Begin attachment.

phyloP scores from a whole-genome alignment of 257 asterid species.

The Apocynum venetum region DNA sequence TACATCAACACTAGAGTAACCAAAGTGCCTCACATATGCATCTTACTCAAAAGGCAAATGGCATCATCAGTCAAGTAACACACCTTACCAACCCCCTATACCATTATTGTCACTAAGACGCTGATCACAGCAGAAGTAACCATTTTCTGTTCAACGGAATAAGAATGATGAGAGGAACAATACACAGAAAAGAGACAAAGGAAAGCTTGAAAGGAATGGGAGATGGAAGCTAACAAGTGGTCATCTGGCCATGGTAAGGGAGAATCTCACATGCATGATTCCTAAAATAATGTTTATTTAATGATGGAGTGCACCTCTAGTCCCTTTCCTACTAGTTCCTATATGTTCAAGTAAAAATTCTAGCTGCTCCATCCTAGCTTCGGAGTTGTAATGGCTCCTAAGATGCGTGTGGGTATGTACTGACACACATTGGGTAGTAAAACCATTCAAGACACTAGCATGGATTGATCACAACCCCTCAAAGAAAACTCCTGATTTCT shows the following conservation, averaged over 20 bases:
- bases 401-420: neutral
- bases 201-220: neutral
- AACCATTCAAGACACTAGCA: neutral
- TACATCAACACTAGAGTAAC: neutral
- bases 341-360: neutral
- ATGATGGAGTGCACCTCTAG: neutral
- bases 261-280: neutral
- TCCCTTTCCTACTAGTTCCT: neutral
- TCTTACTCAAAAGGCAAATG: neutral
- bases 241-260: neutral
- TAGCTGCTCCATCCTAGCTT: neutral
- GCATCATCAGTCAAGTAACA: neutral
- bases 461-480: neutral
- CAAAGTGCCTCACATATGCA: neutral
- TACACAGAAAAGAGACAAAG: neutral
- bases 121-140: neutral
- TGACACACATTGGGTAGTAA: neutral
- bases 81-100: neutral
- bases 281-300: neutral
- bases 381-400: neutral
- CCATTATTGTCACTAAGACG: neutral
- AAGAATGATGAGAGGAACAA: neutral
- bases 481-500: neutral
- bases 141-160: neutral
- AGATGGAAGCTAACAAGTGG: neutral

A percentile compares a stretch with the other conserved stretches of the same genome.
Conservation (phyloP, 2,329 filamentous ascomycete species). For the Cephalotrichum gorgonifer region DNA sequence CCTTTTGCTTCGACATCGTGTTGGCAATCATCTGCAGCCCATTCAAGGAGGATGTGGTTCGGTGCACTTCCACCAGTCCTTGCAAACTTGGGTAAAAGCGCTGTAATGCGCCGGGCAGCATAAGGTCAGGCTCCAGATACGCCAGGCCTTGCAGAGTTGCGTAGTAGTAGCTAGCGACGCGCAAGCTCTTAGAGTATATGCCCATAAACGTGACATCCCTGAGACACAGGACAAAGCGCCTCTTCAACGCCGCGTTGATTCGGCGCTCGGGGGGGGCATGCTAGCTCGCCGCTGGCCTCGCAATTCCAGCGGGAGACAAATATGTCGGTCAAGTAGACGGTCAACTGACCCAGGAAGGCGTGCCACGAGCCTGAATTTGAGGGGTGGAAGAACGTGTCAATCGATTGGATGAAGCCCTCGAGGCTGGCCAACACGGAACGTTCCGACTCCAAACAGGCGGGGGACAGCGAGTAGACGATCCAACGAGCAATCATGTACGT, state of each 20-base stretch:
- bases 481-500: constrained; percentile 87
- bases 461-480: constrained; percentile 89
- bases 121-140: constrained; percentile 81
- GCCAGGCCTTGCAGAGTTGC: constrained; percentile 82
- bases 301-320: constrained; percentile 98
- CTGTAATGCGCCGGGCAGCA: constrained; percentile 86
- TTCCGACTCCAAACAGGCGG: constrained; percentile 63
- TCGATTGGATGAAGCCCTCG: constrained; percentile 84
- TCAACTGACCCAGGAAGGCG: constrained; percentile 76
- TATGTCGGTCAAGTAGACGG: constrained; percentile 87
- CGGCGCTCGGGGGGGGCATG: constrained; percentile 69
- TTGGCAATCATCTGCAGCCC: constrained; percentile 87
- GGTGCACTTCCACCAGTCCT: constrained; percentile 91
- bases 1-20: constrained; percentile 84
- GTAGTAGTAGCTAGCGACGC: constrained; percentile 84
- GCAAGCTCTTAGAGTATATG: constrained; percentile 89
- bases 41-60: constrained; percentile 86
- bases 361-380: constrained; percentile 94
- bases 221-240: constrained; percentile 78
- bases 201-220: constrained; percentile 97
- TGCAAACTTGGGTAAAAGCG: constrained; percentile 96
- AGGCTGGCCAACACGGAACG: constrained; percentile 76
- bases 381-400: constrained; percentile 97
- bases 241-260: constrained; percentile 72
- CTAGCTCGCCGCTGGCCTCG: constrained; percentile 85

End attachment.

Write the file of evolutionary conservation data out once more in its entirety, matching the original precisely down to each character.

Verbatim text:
phyloP scores from a whole-genome alignment of 257 asterid species.

The Apocynum venetum region DNA sequence TACATCAACACTAGAGTAACCAAAGTGCCTCACATATGCATCTTACTCAAAAGGCAAATGGCATCATCAGTCAAGTAACACACCTTACCAACCCCCTATACCATTATTGTCACTAAGACGCTGATCACAGCAGAAGTAACCATTTTCTGTTCAACGGAATAAGAATGATGAGAGGAACAATACACAGAAAAGAGACAAAGGAAAGCTTGAAAGGAATGGGAGATGGAAGCTAACAAGTGGTCATCTGGCCATGGTAAGGGAGAATCTCACATGCATGATTCCTAAAATAATGTTTATTTAATGATGGAGTGCACCTCTAGTCCCTTTCCTACTAGTTCCTATATGTTCAAGTAAAAATTCTAGCTGCTCCATCCTAGCTTCGGAGTTGTAATGGCTCCTAAGATGCGTGTGGGTATGTACTGACACACATTGGGTAGTAAAACCATTCAAGACACTAGCATGGATTGATCACAACCCCTCAAAGAAAACTCCTGATTTCT shows the following conservation, averaged over 20 bases:
- bases 401-420: neutral
- bases 201-220: neutral
- AACCATTCAAGACACTAGCA: neutral
- TACATCAACACTAGAGTAAC: neutral
- bases 341-360: neutral
- ATGATGGAGTGCACCTCTAG: neutral
- bases 261-280: neutral
- TCCCTTTCCTACTAGTTCCT: neutral
- TCTTACTCAAAAGGCAAATG: neutral
- bases 241-260: neutral
- TAGCTGCTCCATCCTAGCTT: neutral
- GCATCATCAGTCAAGTAACA: neutral
- bases 461-480: neutral
- CAAAGTGCCTCACATATGCA: neutral
- TACACAGAAAAGAGACAAAG: neutral
- bases 121-140: neutral
- TGACACACATTGGGTAGTAA: neutral
- bases 81-100: neutral
- bases 281-300: neutral
- bases 381-400: neutral
- CCATTATTGTCACTAAGACG: neutral
- AAGAATGATGAGAGGAACAA: neutral
- bases 481-500: neutral
- bases 141-160: neutral
- AGATGGAAGCTAACAAGTGG: neutral

A percentile compares a stretch with the other conserved stretches of the same genome.
Conservation (phyloP, 2,329 filamentous ascomycete species). For the Cephalotrichum gorgonifer region DNA sequence CCTTTTGCTTCGACATCGTGTTGGCAATCATCTGCAGCCCATTCAAGGAGGATGTGGTTCGGTGCACTTCCACCAGTCCTTGCAAACTTGGGTAAAAGCGCTGTAATGCGCCGGGCAGCATAAGGTCAGGCTCCAGATACGCCAGGCCTTGCAGAGTTGCGTAGTAGTAGCTAGCGACGCGCAAGCTCTTAGAGTATATGCCCATAAACGTGACATCCCTGAGACACAGGACAAAGCGCCTCTTCAACGCCGCGTTGATTCGGCGCTCGGGGGGGGCATGCTAGCTCGCCGCTGGCCTCGCAATTCCAGCGGGAGACAAATATGTCGGTCAAGTAGACGGTCAACTGACCCAGGAAGGCGTGCCACGAGCCTGAATTTGAGGGGTGGAAGAACGTGTCAATCGATTGGATGAAGCCCTCGAGGCTGGCCAACACGGAACGTTCCGACTCCAAACAGGCGGGGGACAGCGAGTAGACGATCCAACGAGCAATCATGTACGT, state of each 20-base stretch:
- bases 481-500: constrained; percentile 87
- bases 461-480: constrained; percentile 89
- bases 121-140: constrained; percentile 81
- GCCAGGCCTTGCAGAGTTGC: constrained; percentile 82
- bases 301-320: constrained; percentile 98
- CTGTAATGCGCCGGGCAGCA: constrained; percentile 86
- TTCCGACTCCAAACAGGCGG: constrained; percentile 63
- TCGATTGGATGAAGCCCTCG: constrained; percentile 84
- TCAACTGACCCAGGAAGGCG: constrained; percentile 76
- TATGTCGGTCAAGTAGACGG: constrained; percentile 87
- CGGCGCTCGGGGGGGGCATG: constrained; percentile 69
- TTGGCAATCATCTGCAGCCC: constrained; percentile 87
- GGTGCACTTCCACCAGTCCT: constrained; percentile 91
- bases 1-20: constrained; percentile 84
- GTAGTAGTAGCTAGCGACGC: constrained; percentile 84
- GCAAGCTCTTAGAGTATATG: constrained; percentile 89
- bases 41-60: constrained; percentile 86
- bases 361-380: constrained; percentile 94
- bases 221-240: constrained; percentile 78
- bases 201-220: constrained; percentile 97
- TGCAAACTTGGGTAAAAGCG: constrained; percentile 96
- AGGCTGGCCAACACGGAACG: constrained; percentile 76
- bases 381-400: constrained; percentile 97
- bases 241-260: constrained; percentile 72
- CTAGCTCGCCGCTGGCCTCG: constrained; percentile 85